Summary: We may think we have independence but in reality we are very much dependent. We have no rights but one.
This week we will celebrate Independence Day, a celebration of The Declaration of Independence. The Declaration of Independence was a statement adopted by the Continental Congress on July 4, 1776, which announced that the thirteen American colonies, then at war with Great Britain, regarded themselves as independent states, and no longer a part of the British Empire.
There were 27 complaints against King George 111 wrapped around the basic statement “We hold these truths to be self-evident, that all men are created equal, that they are endowed by their Creator with certain unalienable Rights that among these are Life, Liberty and the pursuit of Happiness.”
Seventy two years later, the first Woman's Rights Convention was held in Seneca Falls, New York. . In their "Declaration of Sentiments," patterned on the Declaration of Independence, the convention members demanded social and political equality for women. Their motto was that "All men and women are created equal" and the convention demanded “Life, Liberty, and the pursuit of Happiness” for women. It would be 1920 before they would be granted the basic right of voting.
And for 100 years these “rights” applied to white men only.
In his October 1854 Peoria speech, Lincoln said:
“Nearly eighty years ago we began by declaring that all men are created equal; but now from that beginning we have run down to the other declaration, that for some men to enslave others is a "sacred right of self-government." ... Our republican robe is soiled and trailed in the dust. Let us re-purify it. ... Let us re-adopt the Declaration of Independence, and with it, the practices, and policy, which harmonize with it. ... If we do this, we shall not only have saved the Union: but we shall have saved it, as to make, and keep it, forever worthy of the saving“.
The meaning of the Declaration was a recurring topic in the famed debates between Lincoln and Stephen Douglas in 1858. Douglas argued that "all men are created equal" in the Declaration referred to white men only. The purpose of the Declaration, he said, had simply been to justify the independence of the United States, and not to proclaim the equality of any "inferior or degraded race". It would be after a bloody civil war that, in 1865, these rights would be extended to a black man.
We, as Americans, take great pride in those rights. The right to “Life” means we can choose how we want to live. The right to “Liberty” means we have the freedom to live that life we choose. The right to “Happiness” means we can do what ever makes us happy as long as no one else is harmed.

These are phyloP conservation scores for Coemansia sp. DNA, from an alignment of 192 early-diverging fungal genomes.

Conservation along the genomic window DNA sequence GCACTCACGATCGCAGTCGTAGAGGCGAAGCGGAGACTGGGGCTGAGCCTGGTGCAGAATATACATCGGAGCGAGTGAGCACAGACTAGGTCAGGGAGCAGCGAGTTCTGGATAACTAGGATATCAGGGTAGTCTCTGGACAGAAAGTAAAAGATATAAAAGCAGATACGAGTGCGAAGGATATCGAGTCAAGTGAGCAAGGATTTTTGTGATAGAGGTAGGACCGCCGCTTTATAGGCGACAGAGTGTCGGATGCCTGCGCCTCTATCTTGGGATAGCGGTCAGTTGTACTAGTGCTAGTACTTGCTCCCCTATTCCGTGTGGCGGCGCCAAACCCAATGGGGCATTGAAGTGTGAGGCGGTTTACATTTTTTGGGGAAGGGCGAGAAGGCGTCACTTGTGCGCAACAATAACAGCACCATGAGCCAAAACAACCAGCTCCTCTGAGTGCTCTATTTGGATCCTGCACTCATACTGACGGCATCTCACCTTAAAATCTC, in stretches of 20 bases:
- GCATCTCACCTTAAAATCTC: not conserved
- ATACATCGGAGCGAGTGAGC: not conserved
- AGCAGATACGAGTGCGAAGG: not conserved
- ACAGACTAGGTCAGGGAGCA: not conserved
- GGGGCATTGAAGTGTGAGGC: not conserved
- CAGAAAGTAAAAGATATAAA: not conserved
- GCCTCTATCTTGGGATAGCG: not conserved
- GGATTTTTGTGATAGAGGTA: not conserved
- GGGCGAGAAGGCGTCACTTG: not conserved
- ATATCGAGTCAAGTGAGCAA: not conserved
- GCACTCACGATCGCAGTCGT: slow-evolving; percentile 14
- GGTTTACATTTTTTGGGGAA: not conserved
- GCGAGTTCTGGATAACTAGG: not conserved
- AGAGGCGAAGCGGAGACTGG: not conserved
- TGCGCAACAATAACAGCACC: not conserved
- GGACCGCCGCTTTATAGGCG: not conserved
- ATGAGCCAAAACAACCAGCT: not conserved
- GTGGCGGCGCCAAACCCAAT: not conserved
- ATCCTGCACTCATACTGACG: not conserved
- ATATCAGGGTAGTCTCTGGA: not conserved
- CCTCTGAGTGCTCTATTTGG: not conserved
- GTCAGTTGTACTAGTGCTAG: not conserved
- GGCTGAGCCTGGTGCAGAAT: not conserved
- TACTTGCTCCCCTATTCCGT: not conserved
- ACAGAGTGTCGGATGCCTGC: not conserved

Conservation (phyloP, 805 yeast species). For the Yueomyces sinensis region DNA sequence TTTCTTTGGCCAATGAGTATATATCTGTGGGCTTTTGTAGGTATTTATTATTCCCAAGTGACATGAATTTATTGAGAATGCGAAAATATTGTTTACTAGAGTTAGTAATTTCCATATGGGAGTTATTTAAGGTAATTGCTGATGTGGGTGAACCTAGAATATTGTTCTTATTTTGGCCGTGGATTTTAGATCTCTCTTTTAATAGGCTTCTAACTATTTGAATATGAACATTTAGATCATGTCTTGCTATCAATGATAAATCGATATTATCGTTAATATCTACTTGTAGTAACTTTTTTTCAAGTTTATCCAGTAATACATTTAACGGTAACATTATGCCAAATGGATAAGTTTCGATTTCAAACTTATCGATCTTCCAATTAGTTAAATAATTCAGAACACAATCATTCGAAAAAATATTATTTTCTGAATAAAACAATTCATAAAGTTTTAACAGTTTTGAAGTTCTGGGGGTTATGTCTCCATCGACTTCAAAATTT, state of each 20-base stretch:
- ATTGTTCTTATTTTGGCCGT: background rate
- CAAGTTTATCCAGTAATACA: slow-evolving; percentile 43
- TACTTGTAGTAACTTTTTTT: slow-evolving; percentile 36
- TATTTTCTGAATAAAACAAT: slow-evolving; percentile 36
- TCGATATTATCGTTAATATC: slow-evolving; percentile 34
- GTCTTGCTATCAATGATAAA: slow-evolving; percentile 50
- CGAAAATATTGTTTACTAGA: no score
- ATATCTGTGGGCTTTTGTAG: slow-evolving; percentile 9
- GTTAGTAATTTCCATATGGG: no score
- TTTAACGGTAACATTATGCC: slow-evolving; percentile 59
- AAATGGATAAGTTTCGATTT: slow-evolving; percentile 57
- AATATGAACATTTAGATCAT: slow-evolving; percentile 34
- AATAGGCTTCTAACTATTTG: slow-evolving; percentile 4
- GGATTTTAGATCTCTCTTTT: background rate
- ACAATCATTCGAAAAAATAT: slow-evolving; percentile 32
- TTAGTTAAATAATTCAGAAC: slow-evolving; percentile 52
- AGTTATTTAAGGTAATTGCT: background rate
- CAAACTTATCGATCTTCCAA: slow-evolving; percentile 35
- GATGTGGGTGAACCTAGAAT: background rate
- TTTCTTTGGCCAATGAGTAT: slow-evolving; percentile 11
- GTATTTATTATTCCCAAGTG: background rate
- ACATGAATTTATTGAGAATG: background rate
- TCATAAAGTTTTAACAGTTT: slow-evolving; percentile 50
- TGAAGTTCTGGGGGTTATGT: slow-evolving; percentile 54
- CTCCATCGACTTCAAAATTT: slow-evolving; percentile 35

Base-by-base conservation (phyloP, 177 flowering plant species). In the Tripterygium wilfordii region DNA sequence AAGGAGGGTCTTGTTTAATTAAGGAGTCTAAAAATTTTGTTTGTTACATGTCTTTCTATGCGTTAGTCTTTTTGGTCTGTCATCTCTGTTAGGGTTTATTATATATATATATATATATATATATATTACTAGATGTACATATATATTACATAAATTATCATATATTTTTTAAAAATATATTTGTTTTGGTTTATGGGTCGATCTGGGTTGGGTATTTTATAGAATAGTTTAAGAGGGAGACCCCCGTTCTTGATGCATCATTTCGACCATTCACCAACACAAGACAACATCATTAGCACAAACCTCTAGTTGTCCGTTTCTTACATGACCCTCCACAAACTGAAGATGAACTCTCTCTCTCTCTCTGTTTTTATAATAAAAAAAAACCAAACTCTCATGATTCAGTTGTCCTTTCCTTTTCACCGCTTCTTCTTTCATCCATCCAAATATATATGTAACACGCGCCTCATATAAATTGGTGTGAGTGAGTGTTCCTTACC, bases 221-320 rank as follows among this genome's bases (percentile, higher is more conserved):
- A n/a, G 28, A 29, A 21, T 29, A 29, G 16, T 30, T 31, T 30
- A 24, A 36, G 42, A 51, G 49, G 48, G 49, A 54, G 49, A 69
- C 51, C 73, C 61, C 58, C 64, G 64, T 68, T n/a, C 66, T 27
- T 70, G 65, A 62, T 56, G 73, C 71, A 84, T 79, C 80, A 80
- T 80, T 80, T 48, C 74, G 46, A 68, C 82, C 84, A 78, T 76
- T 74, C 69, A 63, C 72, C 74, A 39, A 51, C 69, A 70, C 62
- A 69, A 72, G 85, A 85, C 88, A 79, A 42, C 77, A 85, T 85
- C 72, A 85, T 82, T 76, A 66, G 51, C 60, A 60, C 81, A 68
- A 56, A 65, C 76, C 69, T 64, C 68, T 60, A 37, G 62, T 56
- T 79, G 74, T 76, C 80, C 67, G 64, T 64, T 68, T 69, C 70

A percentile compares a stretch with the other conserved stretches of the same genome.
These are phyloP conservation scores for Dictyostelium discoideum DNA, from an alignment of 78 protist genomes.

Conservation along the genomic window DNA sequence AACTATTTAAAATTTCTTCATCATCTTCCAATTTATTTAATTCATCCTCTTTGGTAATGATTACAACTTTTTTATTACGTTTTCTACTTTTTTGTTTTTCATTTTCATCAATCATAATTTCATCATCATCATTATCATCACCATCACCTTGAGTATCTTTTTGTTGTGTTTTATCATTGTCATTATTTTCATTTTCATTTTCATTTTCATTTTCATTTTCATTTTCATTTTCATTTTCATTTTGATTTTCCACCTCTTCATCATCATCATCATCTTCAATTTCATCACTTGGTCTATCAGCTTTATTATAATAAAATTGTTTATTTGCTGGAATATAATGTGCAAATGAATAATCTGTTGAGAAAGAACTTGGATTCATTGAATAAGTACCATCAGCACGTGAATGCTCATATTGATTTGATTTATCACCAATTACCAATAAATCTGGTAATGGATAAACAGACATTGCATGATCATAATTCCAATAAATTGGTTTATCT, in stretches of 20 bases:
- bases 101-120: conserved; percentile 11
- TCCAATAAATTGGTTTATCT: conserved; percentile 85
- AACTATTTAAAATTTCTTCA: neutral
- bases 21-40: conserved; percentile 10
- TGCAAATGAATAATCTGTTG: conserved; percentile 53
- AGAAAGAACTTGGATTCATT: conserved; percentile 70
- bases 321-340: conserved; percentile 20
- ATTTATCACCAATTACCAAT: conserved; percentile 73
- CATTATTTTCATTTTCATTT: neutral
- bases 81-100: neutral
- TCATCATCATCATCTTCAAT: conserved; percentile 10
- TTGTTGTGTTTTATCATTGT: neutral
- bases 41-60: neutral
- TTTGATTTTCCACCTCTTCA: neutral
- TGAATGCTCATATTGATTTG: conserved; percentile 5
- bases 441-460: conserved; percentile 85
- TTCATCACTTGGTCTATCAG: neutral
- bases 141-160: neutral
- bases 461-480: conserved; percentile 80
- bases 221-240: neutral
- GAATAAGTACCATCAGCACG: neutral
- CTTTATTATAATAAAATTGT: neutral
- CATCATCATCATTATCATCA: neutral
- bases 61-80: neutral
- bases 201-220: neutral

But the truth is we have no rights.
"And yet, O Lord, you are our Father. We are the clay, and you are the potter. We all are formed by your hand." (Isaiah 64:8)
Then the Word continues to say;
"What sorrow awaits those who try to hide their plans from the Lord, who do their evil deeds in the dark! “The Lord can’t see us,” they say. “He doesn’t know what’s going on!”
How foolish can you be? He is the Potter, and he is certainly greater than you, the clay! Should the created thing say of the one who made it, “He didn’t make me”?
Does a jar ever say, “The potter who made me is stupid”? (Isaiah 29:15-16)
When we fail to recognize God’s influence in our lives we dishonor him. When we think we have the right to live our lives independent of God we are acting foolishly. When our “Pursuit of Happiness” involves us allowing ourselves to wallow in our own problems and circumstances we deny him. When we question his will we devalue his wisdom. And sorrow awaits us.
But God gave us a provision to escape that sorrow and that provision is his Son, Jesus.
John 3:35-36 "The Father loves his Son and has put everything into his hands. And anyone who believes in God’s Son has eternal life. Anyone who doesn’t obey the Son will never experience eternal life but remains under God’s angry judgment.”
Everything has been put into his hands. Everything means everything; your life, your liberty, your pursuit of happiness.
Jesus puts it this way; “Yes, I am the vine; you are the branches. Those who remain in me, and I in them, will produce much fruit. For apart from me you can do nothing.” (John 15:5)
He uses the example of a vine, perhaps a grape vine. He compares himself to the main vine, the rootstock. It is through the rootstock that all nutrients flow. When the rootstock is healthy the branches will be healthy and a good crop of grapes will be harvested. But cut the branches away from the rootstock and no fruit can be produced. In fact the branch will wither, die, and it’s only use will be kindling. Apart from Jesus your life, liberty, and happiness will be unfruitful. We are dependent on him.